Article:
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George Orwell Essay, Research Paper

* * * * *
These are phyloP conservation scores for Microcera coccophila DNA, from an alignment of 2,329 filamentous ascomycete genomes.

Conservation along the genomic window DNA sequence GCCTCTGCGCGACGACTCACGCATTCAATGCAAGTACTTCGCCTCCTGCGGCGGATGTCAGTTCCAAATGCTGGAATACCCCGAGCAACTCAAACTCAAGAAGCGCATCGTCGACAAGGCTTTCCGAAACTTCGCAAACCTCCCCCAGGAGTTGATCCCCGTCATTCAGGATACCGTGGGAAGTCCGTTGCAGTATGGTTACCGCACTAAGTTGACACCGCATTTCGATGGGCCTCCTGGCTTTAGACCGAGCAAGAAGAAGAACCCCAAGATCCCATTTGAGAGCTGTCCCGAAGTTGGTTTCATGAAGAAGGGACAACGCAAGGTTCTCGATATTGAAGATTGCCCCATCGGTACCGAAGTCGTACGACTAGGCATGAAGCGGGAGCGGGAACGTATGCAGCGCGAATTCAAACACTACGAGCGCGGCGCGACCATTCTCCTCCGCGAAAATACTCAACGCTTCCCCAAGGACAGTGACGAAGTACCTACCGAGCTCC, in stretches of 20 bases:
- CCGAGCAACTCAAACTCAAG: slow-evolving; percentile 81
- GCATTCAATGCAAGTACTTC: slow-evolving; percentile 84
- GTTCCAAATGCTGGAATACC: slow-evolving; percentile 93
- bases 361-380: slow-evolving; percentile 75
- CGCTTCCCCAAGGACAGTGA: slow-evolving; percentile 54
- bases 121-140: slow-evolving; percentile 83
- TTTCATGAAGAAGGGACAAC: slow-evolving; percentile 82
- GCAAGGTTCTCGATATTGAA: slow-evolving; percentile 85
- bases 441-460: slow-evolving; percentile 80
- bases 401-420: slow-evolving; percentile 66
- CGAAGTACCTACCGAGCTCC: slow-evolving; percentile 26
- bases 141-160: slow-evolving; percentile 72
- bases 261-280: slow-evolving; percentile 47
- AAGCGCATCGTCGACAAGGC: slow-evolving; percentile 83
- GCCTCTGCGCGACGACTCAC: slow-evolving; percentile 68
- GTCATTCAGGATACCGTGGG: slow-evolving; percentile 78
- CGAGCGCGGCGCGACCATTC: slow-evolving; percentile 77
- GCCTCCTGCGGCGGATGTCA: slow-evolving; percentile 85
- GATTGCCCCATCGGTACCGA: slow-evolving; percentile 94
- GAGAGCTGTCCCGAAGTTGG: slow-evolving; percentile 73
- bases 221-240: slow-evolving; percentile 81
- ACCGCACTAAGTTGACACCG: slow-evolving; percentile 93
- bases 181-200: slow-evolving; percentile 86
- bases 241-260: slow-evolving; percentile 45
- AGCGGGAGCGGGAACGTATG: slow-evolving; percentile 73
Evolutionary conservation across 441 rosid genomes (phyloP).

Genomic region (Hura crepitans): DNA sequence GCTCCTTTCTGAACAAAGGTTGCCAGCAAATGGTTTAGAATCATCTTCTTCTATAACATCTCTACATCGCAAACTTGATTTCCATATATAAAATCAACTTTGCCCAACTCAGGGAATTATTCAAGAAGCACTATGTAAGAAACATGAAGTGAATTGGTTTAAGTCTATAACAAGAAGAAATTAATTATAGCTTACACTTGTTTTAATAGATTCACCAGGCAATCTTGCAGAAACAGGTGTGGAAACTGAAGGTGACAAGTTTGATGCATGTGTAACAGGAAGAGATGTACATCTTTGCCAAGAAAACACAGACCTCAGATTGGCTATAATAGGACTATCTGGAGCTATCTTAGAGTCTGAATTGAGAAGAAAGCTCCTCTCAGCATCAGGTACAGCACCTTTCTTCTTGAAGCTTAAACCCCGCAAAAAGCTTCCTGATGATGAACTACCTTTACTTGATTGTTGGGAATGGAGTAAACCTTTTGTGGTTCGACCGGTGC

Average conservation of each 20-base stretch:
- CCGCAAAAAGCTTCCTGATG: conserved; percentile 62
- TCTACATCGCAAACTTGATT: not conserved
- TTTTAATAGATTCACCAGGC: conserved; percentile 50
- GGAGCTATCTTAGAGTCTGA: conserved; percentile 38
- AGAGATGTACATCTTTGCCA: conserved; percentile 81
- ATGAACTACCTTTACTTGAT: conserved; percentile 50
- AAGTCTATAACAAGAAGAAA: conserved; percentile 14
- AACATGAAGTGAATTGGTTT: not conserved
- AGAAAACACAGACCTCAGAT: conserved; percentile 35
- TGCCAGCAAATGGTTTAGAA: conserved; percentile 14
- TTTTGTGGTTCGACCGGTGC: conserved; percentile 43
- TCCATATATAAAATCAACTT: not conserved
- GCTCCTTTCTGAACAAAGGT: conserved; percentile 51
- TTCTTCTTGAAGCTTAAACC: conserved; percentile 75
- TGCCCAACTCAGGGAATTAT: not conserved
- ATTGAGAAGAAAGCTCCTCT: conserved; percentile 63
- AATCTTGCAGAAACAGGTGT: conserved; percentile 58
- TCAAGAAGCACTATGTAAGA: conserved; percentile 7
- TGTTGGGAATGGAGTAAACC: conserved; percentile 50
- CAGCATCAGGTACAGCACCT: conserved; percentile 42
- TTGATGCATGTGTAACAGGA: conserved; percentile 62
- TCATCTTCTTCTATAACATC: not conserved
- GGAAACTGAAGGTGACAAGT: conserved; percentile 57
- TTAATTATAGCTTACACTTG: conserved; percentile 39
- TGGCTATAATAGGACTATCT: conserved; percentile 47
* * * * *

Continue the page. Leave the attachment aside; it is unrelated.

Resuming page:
Raymond CalderonProfessor TilleyEG121 / English CompositionNovember 29, 1998 George Orwell Eric Arthur Blair was born in 1903 at Motihari in British-occupied India. While growing up, he attended private schools in Sussex, Wellington andEton. He worked at the Imperial Indian Police until 1927 when he went toLondon to study the poverty stricken. He then moved to Paris where hewrote two lost novels. After he moved back to England he wrote Down andOut in Paris and London, Burmese Days, A Clergyman’s Daughter and Keep theAspidistra Flying. He published all four under the pseudonym GeorgeOrwell. He then married Eileen O’Shaughnessy and wrote The Road to WiganPier. Orwell then joined the Army and fought in the Spanish Civil War. He became a socialist revolutionary and wrote Homage to Catalonia, ComingUp for Air, and in 1943, he wrote Animal Farm. It’s success endedOrwell’s financial troubles forever. In 1947, despite Tuberculosis,he wrote Nineteen Eighty-Four. He died in 1950. This essay will show and prove to you that George Orwell’s life has influenced modern society a great deal. BIOGRAPHY In 1903, Eric Arthur Blair was born. Living in India until he was four,Blair and his family then moved to England and settled at Henley. At theage of eight, Blair was sent to a private school in Sussex, and he livedthere, except on holidays, until he was thirteen. He went to two privatesecondary schools: Wellington(for one term) and Eton (for four and a halfyears). After Eton, Blair joined the Imperial Indian Police and was trained inBurma. He served there for nearly five years and then in 1927, while homeon leave, decided not to return. He later wrote that he had come tounderstand and reject the imperialism he was serving. He wasstruck…between hatred of the empire and rage against the native peoplewho opposed it, and made his immediate job more difficult. Blair, on hisfirst six months of release, traveled to the East End to research theEnglish poor. In spring of 1928, he took a room in a working-class district of Paris. He wrote two novels, which have been lost, as well as publishing a numberof articles in French and English. He became ill with pneumonia, workedten weeks as a dishwasher and kitchen porter, and returned to England atthe end of 1929. He used his parents’ home in Suffolk for writing and earned money fromoccasional articles and teaching. Blair then completed several versionsof what was to become his first book, called, not by his choice, Down andOut in Paris and London. The book was a record of his experiences, but”If it’s all the same to everybody, I would prefer [it] to be publishedpseudonymously”. Discussing the publication of his first book with his agent, he decidedon three possible pseudonyms: Keneth Miles, George Orwell and H. LewisAlways. He favored George Orwell. The Orwell is a river in Suffolk,south of his parents’ home. “George Orwell” published his first book in1933. Down and Out… was followed by the novel Burmese Days, publishedfirst in the United States rather than in England because of his EnglishPublisher’s fear of it’s giving offence in Burma. After Burmese Days cametwo more novels: A Clergyman’s Daughter, published in 1935; and Keep theAspidistra Flying, published in 1936. In the spring of 1936 he moved to Hertfordshire and married EileenO’Shaughnessy, an Oxford graduate in English, a teacher, a journalist, andlater a London, graduate in psychology. Orwell’s reputation at this timewas based mainly on his accounts of poverty and depression. His nextbook, The Road to Wigan Pier was written for the Left Book Club andstarted his career as a political writer. Much of this book was composedof an essay on class and socialism, which was Orwell’s first statement ofhis political position. In July, he left for Spain to fight (and write) in the Spanish civil war. For the next two or three years, Orwell became a revolutionary socialist. When he returned from war, he wrote Homage to Catalonia and in the winterof 1938, wrote Coming Up for Air. In 1941 he wrote London Letter’s and inAugust joined the BBC as a talks producer in the Indian Section of theEastern Service. Later in the year, he began writing Animal Farm. It didnot appear until August 1945, at the end of the war. He and his wife adopted a son in 1944, but in 1945 his wife died duringan operation. Animal Farm’s success ended Orwell’s financial worriesthat he had suffered from for twenty years. In 1946, he settled in Jura,Scotland, with his younger sister as housekeeper, though he returned toLondon for the winter. During 1947, in the early stages of renewedTuberculosis, he wrote the first drafts of Nineteen Eighty-Four. In 1948,amid several attacks, Orwell wrote the second draft. In September, 1949,he went into a hospital in London, and in October married Sonia Brownell. In January 1950, Eric Arthur Blair, a.k.a. “George Orwell”, died. (Williams7-15) WORKS In 1933, Orwell wrote Down and Out in Paris and London. This was hisfirst book. It is the record of a young man’s (most-likely Orwell’s)experiences with poverty in Paris and London. It did very well for afirst novel. In most ways it was a long, autobiographical essay onpoverty. (Wykes 71-72) Orwell’s second novel was Burmese Days. It was an account of Orwell’sexperiences working for the Imperial Indian Police in Burma. For fear ofinsulting Burma, this novel was published first in the U.S. rather than inEngland. (Wykes 44) His next two novels were A Clergyman’s Daughter and Keep the AspidistraFlying. A Clergyman’s Daughter, published in 1935, is the journey ofDorothy Hare. A journey of escape and self-exploration (Wykes 4). Keepthe Aspidistra Flying, published in 1936, is a novel about middle-classdecline and compromise (Wykes 7). Orwell regarded these novels asfailures. The Road to Wigan Pier, written for the Left Book Club in 1936 wasOrwell’s fourth novel. This book started Orwell’s life-long career changeto political writing. The first part of this book is reporting on thepoor and unemployed. The second part is an essay on class and socialism,as I mentioned before. It was the first statement of Orwell’s politicalposition. (Wykes 50-60) Homage to Catalonia, Orwell’s fifth novel, completed his break with theorthodox left. It is an attempt to tell the truth about war from Orwell’spoint of view. The genre to which this book belongs was later defined byOrwell as the “Political book…a sort of enlarged pamphlet combininghistory with political criticism”. Orwell came to believe that Homage toCatalonia was the best book he had ever written. During winter in 1938, Orwell wrote his sixth novel Coming Up for Air. Itis the discovery of George Bowling, that his boy-hood home has changedlike everything else. It is regarded as his best novel (with theexception of Animal Farm and Nineteen Eighty-Four). It illustrates ingreat detail, the fact that everything peaceful eventually becomescorrupt. After Coming up for Air, Orwell wrote one of his most-loved novels, and my personal favorite, Animal Farm. Animal Farm is a spiritual parody of the Communist Manifesto (Calder 5-20) Animal Farm was followed by Orwell’s eighth and last novel, NineteenEighty-Four. Another of Orwell’s best novels, 1984 is the story ofWinston Smith. Smith is a member of a totalitarianism party ruled by theGod-like big brother. There is no freedom, privacy or choice. Nofriendship or love. There is only love for Big Brother. It is the storyof Smith’s secret rebellion from the party through love, sex, free thoughtand choice. It is said to be Orwell’s greatest achievement (Calder 74-88). CRITISCISM This is the kind of book I like to read, where I get the truth in chaptersof real life…” writes W. h. Davies about Down and Out in Paris andLondon. Daniel George for the tribune says, “Much of it is, I shouldjudge, written from first-hand knowledge.” Hames Farrell comments”[Orwell's] account is genuine, unexaggerated and intelligent” (Meyers